Less-popular result of the Ethereum hard fork, Ethereum Classic, recently suffered a 51% attack which led to more than $200,000 being stolen from exchanges. Recent data from the cryptocurrency’s blockchain suggests that more similar attacks might be on the way.
Cryptocurrency data website Bitinfochains shows that over the last 24 hours, average transaction fees on the blockchain rose to $6.10, a number nearly 800 percent higher than $0.71, where the fees were merely a day earlier. Other data tracking websites noticed that the hashing power on the network nearly doubled, with ETC mining pool 2miners adding up to 3,054.29 GH/s of this added power.
Sources believe the spike in fees/hash rate could be related to an existing exploit with Ethereum gas tokens, one which allows gas token creation through exchanges for free. The news come merely hours after Gate.io reported that $100,000 worth of ETC that was hacked during the initial 51% attacks were returned.
Several sources reported that the “original Ethereum”, more commonly known as Ethereum Classic, suffered chain reorganization. This reorganization can be done by a malicious player who owns more than half of targeted network’s mining hash rate and is thus called a “51% attack”. By controlling more than half of the network’s mining power, the attacker is capable of “double spending” aka rolling back on-chain transactions. A 51% attack is one of the most feared concepts in modern cryptography as it removes an essential piece of a crypto network: its immutability. Reddit user turtleflax explains how the attack works:
“What a 51% attack does is remove 2 important properties from a blockchain, immutability and censorship resistance. This happens because consensus is achieved based on trusting the majority of hash rate. This works great in a decentralized system, but when 1 entity (attacker, hacked/malicious pool, nation state, etc.) acquires majority hash power then problems happen:
Miners package up transactions from the mempool into blocks so a majority hash rate miner can exclude specific transactions or all transactions (mining empty blocks). This is effectively censoring transactions on the network for the duration of the attack
When a miner includes a transaction in a block, it is said to be confirmed. If they have more hash rate than the rest of the network, they can spend coins and then spend them again elsewhere, a “double spend”.”
The problem was initially brought to light on January 7th by an entity called Ethereum Classic Consortium, which communicated that a security team Slow Mist detected transaction rollbacks on several ETC blocks. The ETC community dug deeper and discovered that a private mining pool (address: 0x3ccC8F7415e09BEAd930dc2B23617bD39ceD2C06) has been achieving more than 50% of the total network hash rate at certain times.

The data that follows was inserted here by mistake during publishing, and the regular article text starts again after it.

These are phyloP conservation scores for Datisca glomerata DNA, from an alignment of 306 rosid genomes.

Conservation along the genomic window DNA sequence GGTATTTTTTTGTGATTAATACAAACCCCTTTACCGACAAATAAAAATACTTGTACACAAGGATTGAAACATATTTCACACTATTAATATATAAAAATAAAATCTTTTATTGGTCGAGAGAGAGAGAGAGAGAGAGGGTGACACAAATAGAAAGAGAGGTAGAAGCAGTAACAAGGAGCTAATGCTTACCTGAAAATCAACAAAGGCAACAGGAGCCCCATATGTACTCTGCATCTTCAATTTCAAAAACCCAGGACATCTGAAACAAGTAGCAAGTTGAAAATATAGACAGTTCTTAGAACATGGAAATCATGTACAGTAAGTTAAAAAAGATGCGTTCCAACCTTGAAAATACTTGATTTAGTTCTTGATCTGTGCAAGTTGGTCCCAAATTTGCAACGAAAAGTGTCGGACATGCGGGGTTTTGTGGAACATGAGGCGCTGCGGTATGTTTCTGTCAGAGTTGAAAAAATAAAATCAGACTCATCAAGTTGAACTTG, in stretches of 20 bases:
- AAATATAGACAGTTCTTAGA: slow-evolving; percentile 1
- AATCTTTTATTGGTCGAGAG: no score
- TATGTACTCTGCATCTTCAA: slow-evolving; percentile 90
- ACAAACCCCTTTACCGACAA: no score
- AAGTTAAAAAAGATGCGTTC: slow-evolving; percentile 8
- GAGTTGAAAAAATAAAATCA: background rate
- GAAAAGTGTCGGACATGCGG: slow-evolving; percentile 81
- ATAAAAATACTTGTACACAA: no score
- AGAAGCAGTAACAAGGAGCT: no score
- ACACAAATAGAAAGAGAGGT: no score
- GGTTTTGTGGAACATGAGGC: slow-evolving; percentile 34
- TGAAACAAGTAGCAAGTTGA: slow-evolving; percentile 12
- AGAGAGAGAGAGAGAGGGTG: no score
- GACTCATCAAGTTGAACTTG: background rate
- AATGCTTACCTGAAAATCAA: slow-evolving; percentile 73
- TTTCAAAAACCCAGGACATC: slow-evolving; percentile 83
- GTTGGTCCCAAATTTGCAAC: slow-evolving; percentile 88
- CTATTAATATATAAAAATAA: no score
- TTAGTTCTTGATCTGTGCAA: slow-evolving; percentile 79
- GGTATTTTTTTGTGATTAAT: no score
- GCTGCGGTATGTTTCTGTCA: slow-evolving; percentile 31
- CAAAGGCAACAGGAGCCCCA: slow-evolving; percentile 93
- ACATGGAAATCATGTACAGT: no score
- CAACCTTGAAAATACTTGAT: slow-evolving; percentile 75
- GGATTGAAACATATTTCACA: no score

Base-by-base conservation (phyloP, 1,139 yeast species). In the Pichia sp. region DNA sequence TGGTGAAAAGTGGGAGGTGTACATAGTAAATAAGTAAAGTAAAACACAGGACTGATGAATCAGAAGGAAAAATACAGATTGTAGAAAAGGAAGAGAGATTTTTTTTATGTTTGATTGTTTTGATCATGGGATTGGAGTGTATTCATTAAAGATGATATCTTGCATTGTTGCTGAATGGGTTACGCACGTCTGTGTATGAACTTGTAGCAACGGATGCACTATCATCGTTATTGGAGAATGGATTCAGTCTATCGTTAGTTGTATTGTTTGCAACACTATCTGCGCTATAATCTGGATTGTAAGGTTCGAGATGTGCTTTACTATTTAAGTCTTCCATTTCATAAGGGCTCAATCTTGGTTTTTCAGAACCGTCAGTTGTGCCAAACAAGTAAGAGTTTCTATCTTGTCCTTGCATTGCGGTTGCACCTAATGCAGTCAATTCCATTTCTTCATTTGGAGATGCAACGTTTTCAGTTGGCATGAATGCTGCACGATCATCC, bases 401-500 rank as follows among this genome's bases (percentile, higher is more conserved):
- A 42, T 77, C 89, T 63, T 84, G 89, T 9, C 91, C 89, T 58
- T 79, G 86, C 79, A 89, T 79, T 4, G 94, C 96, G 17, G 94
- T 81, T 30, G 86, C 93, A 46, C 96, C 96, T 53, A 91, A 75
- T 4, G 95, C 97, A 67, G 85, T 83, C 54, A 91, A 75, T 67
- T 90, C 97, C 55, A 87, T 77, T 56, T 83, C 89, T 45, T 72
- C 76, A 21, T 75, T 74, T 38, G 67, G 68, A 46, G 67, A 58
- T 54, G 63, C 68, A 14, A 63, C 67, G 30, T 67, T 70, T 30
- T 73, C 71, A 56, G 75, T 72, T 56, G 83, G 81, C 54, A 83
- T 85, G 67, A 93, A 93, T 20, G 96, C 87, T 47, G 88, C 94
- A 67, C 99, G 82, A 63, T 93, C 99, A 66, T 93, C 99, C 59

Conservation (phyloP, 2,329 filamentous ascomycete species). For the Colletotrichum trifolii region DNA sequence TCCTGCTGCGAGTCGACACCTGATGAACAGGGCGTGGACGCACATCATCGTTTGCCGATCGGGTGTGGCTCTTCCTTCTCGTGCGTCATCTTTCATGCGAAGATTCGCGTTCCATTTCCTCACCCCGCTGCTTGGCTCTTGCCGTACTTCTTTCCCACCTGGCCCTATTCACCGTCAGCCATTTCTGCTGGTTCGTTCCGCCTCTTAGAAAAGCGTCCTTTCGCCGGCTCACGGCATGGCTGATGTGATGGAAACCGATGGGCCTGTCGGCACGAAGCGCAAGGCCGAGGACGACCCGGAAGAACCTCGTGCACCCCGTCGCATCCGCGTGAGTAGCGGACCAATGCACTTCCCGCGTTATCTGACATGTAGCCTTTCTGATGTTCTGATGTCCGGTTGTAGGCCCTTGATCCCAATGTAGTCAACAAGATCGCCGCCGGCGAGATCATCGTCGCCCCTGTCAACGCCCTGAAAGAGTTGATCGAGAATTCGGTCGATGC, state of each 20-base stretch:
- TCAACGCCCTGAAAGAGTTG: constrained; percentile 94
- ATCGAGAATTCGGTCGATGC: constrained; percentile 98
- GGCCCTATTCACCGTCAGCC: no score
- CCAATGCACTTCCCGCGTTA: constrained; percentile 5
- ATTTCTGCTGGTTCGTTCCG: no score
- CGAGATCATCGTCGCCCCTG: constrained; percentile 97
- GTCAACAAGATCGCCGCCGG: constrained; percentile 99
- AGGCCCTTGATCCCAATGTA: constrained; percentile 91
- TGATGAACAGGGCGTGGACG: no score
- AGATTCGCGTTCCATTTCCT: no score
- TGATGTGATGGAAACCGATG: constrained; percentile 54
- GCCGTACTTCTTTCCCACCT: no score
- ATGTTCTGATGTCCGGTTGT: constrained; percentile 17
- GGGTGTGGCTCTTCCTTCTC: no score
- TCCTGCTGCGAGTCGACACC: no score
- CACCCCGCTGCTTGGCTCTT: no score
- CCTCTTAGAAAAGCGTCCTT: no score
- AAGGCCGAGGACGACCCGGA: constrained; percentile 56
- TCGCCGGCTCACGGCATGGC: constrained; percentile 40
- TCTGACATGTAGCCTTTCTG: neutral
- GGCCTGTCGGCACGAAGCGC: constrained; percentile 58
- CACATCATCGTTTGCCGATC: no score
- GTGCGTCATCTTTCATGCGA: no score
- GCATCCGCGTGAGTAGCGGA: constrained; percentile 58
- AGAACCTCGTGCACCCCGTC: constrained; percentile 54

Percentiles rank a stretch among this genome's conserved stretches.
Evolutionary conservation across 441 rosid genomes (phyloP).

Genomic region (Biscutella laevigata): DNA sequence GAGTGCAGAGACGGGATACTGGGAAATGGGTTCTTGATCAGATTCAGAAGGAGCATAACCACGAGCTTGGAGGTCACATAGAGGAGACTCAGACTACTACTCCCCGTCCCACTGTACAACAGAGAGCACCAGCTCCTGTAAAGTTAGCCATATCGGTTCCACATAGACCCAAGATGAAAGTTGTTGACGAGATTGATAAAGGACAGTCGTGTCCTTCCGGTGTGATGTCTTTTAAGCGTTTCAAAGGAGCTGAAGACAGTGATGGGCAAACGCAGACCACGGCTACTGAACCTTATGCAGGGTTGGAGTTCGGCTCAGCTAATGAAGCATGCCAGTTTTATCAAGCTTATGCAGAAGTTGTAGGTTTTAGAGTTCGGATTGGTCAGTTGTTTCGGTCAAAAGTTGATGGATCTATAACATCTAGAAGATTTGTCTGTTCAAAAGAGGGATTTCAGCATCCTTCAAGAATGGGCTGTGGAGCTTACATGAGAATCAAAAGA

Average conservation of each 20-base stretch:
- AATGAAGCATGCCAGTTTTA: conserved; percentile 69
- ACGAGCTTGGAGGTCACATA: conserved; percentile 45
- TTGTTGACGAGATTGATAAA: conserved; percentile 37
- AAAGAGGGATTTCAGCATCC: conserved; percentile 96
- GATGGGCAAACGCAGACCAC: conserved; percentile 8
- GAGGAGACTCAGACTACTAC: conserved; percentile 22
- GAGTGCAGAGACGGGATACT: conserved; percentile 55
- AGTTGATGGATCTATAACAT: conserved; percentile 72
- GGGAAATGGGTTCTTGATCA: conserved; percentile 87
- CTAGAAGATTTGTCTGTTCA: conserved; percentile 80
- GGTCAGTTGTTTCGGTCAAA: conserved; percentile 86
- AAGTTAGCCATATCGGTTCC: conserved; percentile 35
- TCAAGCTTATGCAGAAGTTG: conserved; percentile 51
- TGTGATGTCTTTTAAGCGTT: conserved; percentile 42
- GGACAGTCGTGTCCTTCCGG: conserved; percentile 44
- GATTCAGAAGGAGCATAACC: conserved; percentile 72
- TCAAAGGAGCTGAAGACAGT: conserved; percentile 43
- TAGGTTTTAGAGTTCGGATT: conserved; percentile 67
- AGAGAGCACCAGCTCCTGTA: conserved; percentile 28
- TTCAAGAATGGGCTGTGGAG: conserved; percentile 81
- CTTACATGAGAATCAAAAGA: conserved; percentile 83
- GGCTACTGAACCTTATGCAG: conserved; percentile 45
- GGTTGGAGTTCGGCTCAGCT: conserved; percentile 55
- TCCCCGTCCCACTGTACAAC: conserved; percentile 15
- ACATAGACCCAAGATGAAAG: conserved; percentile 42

In order to prevent potential attacks, Ethereum Classic developers called on the exchanges and mine pools to increase the number of required confirmations on transactions to more than 400 until the issue is resolved. Several exchanges responded; Bitfly confirmed they’ll be increasing the confirmation threshold to the recommended numbers:
“We can confirm that there was a successful 51% attack on the Ethereum Classic (#ETC) network with multiple 100+ block reorganization. We recommend all services to closely monitored the chain and significantly increase required confirmations,” said the exchange.
Coinbase revealed that several instances of 100+ block reorganization and double spending did in fact appear on the ETC network. The total value of the double spends that Coinbase has observed thus far is currently sitting at 219,500 ETC (~$1.1M). At the same time, several mining pools are showing invalid block heights and experiencing orphaned blocks, which are clear signs that the Ethereum Classic blockchain has been tampered with. As of now, Ethereum Classic developers are reportedly working with Slow Mist and many others in the crypto community to find a way to resolve the issue.
CaptainAltcoin's writers and guest post authors may or may not have a vested interest in any of the mentioned projects and businesses. None of the content on CaptainAltcoin is investment advice nor is it a replacement for advice from a certified financial planner. The views expressed in this article are those of the author and do not necessarily reflect the official policy or position of CaptainAltcoin.com